IV Infusions for Acute Bacterial Prostatitis

In cases of acute bacterial prostatitis, IV infusions of certain antibiotics may be administered to rid the body of infection. Your physician will administer these IV infusions, and hospitalization may be required.

Antibiotics used in IV infusions for acute bacterial prostatitis include:

IV Infusion Warnings

Both Levaquin and Cipro I.V. and other flouroquinolones contain a black box warning such as the following:

WARNING:

Fluoroquinolones are associated with an increased risk of tendinitis and tendon rupture in all ages. This risk is further increased in older patients usually over 60 years of age, in patients taking corticosteroid drugs, and in patients with kidney, heart or lung transplants.

Fluoroquinolones may exacerbate muscle weakness in persons with myasthenia gravis. Avoid CIPRO/LEVAQUIN in patients with known history of myasthenia gravis.

Levaquin and other antibiotic medications should be administered with caution in patients who have a renal deficiency. In cases of renal problems, physicians should monitor patients carefully and provide laboratory studies prior to treatment.

Levaquin injection should not be put into the same IV line with any solution containing multivalent cations, such as magnesium.

Avoid quick or excessive IV infusion of Levaquin, as it may be associated with hypotension.

Supplements that contain iron, calcium, zinc, or magnesium prevent the body from absorbing Levaquin.

Fluoroquinolones may affect blood sugar in patients with diabetes.

Flexible containers should not be used in series connections. This may result in air embolism as a result of air extraction from the primary container.

Discuss any allergies to medications with your physician before treatment, particularly with regard to hypersensitivity to Cipro, any quinolone antibiotics, or any components of these drugs.

Cipro I.V. should not be administered simultaneously with Zanaflex (tizanidine).

Cipro I.V. and other fluoroquinolones are linked to an elevated risk of tendinitis and tendon rupture. If involving the Achilles tendon, a rupture may require surgery. Tendinitis and rupture in the shoulder, hand, biceps, thumb, as well as other tendons may also occur.

Patients at an increased risk of experiencing tendinitis or tendon rupture include:

  • Elderly patients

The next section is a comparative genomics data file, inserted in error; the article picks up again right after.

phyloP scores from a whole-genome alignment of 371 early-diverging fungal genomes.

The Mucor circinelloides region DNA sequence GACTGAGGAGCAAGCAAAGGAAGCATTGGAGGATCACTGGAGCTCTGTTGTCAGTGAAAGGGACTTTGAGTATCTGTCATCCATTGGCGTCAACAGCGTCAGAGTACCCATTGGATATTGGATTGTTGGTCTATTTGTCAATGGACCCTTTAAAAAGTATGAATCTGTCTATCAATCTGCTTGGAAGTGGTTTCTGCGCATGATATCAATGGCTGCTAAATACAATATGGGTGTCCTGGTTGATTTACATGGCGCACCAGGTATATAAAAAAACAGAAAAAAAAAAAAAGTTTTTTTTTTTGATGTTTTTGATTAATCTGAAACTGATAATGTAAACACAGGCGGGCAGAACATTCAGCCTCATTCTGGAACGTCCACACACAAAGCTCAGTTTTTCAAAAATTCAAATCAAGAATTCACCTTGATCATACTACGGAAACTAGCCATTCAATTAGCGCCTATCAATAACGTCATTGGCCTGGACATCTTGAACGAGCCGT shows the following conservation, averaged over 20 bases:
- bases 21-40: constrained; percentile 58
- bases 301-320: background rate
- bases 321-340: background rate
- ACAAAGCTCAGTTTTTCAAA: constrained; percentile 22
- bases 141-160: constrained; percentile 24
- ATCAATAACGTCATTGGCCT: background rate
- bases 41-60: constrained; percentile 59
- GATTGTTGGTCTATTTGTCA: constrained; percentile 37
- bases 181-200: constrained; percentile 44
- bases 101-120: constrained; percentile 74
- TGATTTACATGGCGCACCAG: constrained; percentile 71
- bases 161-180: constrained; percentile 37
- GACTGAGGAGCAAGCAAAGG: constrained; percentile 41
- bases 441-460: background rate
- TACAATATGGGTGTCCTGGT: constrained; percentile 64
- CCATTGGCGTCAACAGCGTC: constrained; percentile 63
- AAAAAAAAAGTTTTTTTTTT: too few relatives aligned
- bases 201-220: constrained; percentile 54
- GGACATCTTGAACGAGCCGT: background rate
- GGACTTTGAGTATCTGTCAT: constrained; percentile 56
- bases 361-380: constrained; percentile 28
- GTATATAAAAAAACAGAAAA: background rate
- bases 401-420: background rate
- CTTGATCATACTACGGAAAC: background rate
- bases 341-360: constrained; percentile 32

• Patients taking corticosteroids
  • Patients with kidney, heart, or lung transplants
  • Patients with renal failure
  • Patients who’ve had prior tendon disorders, including rheumatoid arthritis

Cipro and other quinolones may incite convulsions, increased intracranial pressure, and toxic psychosis. If this occurs, discontinue use.

Cipro and other quinolones should be administered cautiously in patients with CNS disorders such as epilepsy.

Severe or fatal reactions have occurred in patients who receive IV Cipro simultaneously with Theophylline.

Severe or fatal anaphylactic reactions have occurred in patients receiving quinolones.

Antibiotics, including Cipro, are known to cause clostridium difficile associated diarrhea (CDAD) ranging from mild diarrhea to fatal colitis.

Why Are IV Infusions Prescribed for Prostatitis?

If you have acute bacterial prostatitis, your physician may determine an IV infusion is necessary to rid the body of infection.

Levaquin is used intravenously if a physician determines a patient cannot tolerate an oral form of the dose.

Levaquin is administered in cases of chronic bacterial prostatitis due to the following bacteria:

  • E. coli
  • E. faecalis
  • Methicillin-susceptible staphylococcus epidermidis

Cipro is administered in cases of chronic bacterial prostatitis due to the following bacteria:

  • E. coli
  • Proteus mirabilis

How Should IV Infusions Be Used?

The standard Levaquin injection dose is 500 mg every 24 hours for 28 days. It is administered by slow infusion over the course of an hour each time.

Single-use vials of Levaquin should be diluted before use. The diluted solution should be 5 mg/mL prior to use. The following solutions are compatible with Levaquin:

  • Sodium chloride injection
  • Dextrose injection
  • Dextrose/NaCl injection
  • Dextrose in lactated ringers
  • Plasma-lyte dextrose injection
  • Dextrose, sodium chloride, and potassium chloride injection
  • Sodium lactate injection

Levaquin injection is also available as a premixed solution in 5% dextrose for single-use. In this case, no further dilution is required.

If using Levaquin injection in premixed flexible containers, your physician should squeeze the inner bag to check for tiny leaks. If leaks are present or if the seal has been previously broken, the solution should be discarded.

Standard Cipro I.V. infusion dose for acute bacterial prostatitis is 400 mg every 12 hours for 28 days.

Cipro injection concentrate must be diluted before use. This drug must be diluted with a compatible IV solution for a concentration of 1 to 2 mg/mL.

Compatible IV solutions for Cipro include:

  • Sodium chloride injection
  • Dextrose injection
  • Sterile water
  • Dextrose injection
  • Dextrose and sodium chloride
  • Ringer’s lactate

Premixed Cipro in flexible containers does not need any additional dilution.

The prescribed dose of Cipro should be infused over the course of an hour. Other medications should be administered separately if using the same IV line.